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Michigan v. Long

Deciding The Court's Jurisdiction

Long argued that the Supreme Court had no reason to hear the case. The Michigan Supreme Court had followed an accepted precedent, basing its decision on "adequate and independent state grounds," i.e., the protection provided by the state's constitution. Before addressing the constitutional issues of the case, the Supreme Court looked at Long's claim.

Writing for the 5-4 majority, Justice O'Connor asserted that the state court had not relied on state grounds. The lower court, she wrote, had relied almost exclusively on federal cases, especially Terry, in its decision: "The references to the State Constitution in no way indicate that the decision below rested on grounds in any way independent from the state court's interpretation of federal law."

O'Connor had previously set forth the new, general standard the Court would apply when deciding to hear similar cases:

If a state court chooses merely to rely on federal precedents as it would on the precedents of all other jurisdictions, then it need only make clear by a plain statement in its judgment or opinion that the federal cases are being used only for the purpose of guidance, and do not themselves compel the result that the court has reached . . . If the state court decision indicates clearly and expressly that it is . . . based on bona fide separate, adequate, and independent grounds, we, of course, will not undertake to review the decision.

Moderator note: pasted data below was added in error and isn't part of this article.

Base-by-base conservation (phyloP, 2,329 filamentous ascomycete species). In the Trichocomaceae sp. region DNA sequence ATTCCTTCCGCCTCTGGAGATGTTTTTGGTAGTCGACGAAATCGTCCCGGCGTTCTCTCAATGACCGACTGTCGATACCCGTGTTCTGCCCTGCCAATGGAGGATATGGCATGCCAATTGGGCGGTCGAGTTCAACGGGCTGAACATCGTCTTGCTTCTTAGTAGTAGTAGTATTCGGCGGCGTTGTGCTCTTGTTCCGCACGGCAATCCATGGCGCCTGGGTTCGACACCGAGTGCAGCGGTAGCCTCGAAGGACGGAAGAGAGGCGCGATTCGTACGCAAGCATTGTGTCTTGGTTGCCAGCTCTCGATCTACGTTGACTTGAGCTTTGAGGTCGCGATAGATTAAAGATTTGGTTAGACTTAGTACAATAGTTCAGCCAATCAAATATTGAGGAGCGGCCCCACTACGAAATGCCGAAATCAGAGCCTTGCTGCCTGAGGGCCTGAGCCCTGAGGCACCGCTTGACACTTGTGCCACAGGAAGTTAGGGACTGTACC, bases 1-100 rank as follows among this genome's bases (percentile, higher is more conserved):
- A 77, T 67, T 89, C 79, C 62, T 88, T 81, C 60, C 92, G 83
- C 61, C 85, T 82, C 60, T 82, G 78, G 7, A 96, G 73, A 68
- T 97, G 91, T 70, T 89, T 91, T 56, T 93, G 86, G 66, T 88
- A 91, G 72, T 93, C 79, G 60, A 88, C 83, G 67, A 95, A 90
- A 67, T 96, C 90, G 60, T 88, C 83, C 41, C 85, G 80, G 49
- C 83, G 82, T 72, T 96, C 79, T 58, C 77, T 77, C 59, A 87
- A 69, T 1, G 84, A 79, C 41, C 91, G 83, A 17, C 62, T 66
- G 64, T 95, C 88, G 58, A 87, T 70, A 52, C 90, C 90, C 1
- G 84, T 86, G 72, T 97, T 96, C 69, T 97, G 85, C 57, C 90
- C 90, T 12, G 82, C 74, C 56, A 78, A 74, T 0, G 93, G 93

The Court then proceeded to address the validity of a Terry search on a car and upheld it as constitutional. Officers could search the areas of a car where a weapon could be hidden, if they believed the suspect was dangerous and might gain control of a hidden weapon.

Additional topics

Law Library - American Law and Legal InformationNotable Trials and Court Cases - 1981 to 1988Michigan v. Long - Significance, Deciding The Court's Jurisdiction, Reaction To The "plain Statement" Rule